And I’m happy to report that his mouth felt and looked better Wednesday and continues to improve!!!  So… Cinco de Mayo is coming up and, besides, El Compadre is not only open but does take-out every day of the week!  ¡¡Olé!!

 

An Old-fashioned Sunday Afternoon…

April 25th, 2022

 

Erik and Pat Fagerland came visiting yesterday.  We did some serious “catching up” with family news, with personal concerns and achievements, and just with the usual guzz’n’gossip that a long-time friendship entails.  It was THE BEST and reminded me of Sunday afternoons of my childhood when my grandparents sat in this very same room visiting with their friends and loved ones.  If these wall could talk, oh the stories they could tell and the warm embraces of friendship they could share!

Barb: My belated birthday present!!

April 24th, 2022

Barbara Canney – From Her FB Site

For my 85th birthday in 2021, Nyel’s gift was to have my friend Barbara Canney of Cohasset, MASS, come and organize my files — computer files or hard copy files, my choice.

(Background: in 1980, my Uncle Willard arranged for Barb — who was about to begin her Senior Project at Evergreen — to come and catalogue the Espy Family Papers.  He agreed to pay her a stipend for one academic quarter; the project took her a year and a half and became the foundation for the Espy Archive, now housed at the WSHS Archive Center.  I was her “mentor” during that project… )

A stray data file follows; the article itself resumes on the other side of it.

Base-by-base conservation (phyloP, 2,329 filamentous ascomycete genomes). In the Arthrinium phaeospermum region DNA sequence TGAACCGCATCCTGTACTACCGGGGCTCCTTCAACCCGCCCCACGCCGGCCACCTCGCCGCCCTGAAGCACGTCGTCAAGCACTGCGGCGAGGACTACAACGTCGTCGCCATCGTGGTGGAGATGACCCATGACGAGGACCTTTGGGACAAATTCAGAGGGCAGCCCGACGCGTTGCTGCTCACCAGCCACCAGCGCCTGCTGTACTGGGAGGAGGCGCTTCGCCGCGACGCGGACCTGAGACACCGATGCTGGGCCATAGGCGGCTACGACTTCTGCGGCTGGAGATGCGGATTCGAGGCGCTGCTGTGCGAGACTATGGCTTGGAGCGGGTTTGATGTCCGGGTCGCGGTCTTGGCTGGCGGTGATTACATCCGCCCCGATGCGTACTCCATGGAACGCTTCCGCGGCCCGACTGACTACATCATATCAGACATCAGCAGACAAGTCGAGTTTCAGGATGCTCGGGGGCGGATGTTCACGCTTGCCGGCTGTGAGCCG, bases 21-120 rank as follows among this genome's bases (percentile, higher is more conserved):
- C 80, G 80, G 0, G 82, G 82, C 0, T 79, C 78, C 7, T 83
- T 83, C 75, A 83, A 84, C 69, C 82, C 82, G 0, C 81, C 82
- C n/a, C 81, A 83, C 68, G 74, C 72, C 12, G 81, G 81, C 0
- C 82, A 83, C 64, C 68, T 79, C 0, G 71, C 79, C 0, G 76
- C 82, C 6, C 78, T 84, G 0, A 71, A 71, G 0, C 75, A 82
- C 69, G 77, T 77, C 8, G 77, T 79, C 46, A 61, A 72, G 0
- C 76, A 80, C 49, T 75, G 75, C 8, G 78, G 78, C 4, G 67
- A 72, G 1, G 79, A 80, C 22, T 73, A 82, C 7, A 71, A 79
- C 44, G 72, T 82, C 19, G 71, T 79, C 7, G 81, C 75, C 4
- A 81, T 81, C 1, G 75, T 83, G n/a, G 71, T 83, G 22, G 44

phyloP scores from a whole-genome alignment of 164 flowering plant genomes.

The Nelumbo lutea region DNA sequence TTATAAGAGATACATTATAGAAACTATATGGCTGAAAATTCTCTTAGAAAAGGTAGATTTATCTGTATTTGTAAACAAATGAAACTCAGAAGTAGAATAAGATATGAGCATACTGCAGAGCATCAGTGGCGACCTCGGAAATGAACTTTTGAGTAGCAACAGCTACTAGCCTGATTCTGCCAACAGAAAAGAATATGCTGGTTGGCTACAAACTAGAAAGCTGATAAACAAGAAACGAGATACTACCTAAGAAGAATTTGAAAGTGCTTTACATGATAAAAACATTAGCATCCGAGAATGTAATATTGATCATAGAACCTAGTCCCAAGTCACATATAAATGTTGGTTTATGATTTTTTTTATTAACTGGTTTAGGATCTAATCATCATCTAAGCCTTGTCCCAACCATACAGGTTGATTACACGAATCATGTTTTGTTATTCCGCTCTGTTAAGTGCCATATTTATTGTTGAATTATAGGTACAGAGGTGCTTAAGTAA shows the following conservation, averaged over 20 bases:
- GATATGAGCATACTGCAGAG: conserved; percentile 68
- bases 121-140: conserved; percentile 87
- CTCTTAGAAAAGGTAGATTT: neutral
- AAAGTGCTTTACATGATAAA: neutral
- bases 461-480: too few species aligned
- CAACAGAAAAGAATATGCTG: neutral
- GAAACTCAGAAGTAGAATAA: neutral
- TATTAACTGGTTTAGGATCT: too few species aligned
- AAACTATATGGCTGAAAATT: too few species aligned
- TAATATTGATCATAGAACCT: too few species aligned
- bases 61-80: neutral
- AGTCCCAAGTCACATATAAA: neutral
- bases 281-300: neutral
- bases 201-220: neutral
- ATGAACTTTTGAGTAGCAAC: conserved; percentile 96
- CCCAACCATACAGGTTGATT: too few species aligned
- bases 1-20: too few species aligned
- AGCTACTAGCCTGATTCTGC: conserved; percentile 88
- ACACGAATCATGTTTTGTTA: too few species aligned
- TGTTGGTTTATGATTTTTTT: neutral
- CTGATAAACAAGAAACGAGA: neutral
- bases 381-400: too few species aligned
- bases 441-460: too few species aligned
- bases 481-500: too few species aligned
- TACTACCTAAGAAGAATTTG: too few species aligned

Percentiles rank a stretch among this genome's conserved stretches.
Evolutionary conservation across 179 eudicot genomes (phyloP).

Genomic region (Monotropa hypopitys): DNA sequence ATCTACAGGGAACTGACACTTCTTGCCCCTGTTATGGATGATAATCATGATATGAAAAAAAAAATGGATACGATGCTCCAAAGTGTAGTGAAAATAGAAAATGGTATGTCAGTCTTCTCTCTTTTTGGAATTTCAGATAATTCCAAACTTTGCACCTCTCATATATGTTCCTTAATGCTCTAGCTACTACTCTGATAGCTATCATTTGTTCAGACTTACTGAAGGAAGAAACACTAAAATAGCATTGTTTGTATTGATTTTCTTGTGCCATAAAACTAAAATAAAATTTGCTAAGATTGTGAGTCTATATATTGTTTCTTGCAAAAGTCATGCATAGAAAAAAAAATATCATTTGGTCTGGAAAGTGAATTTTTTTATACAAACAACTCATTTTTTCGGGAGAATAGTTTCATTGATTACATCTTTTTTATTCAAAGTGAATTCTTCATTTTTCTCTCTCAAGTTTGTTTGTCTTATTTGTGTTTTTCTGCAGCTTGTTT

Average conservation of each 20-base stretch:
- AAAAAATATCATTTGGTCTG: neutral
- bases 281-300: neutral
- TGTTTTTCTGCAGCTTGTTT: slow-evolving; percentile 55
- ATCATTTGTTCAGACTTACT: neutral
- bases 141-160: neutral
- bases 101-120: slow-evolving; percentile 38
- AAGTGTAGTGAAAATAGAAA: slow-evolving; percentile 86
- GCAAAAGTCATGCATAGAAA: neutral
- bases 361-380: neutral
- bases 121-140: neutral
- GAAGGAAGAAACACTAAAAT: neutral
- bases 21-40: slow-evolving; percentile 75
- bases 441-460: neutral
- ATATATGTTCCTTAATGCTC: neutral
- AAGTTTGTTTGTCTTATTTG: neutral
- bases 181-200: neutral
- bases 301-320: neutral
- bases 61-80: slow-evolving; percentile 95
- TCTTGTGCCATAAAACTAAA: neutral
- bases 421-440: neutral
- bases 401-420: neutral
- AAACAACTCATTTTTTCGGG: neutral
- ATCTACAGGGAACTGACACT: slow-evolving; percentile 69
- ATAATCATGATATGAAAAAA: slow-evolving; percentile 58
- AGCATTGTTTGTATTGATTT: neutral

What a FABULOUS gift!  And who would be better qualified to dive into the morass that loosley qualify as “my files”?  In that long-ago year and a half that Barb was here, we became fast friends and have remained so — never mind that a continent and family obligations etc. etc. separate us.

The Canney Family, 2014

Unfortunately, though, Covid and other health issues have intervened and my gift has yet to be delivered, but… NOW, FINALLY Barb has her ticket and will arrive May 17th!  St. Patrick’s Day!  She’ll be here for a week and then her husband John will join her for a week-long vacation here in the place where they did their courting long ago.

I am SO excited!  Never mind that I need to organize my office so that Barb can organize my files.  And never mind that we’re not sure if she should start with documents or photographs.  And never mind that, like her initial work on the Espy papers, this week should segue into several years…  It’s a start.  And so much more!

My husband has the best idea for presents…ever!!!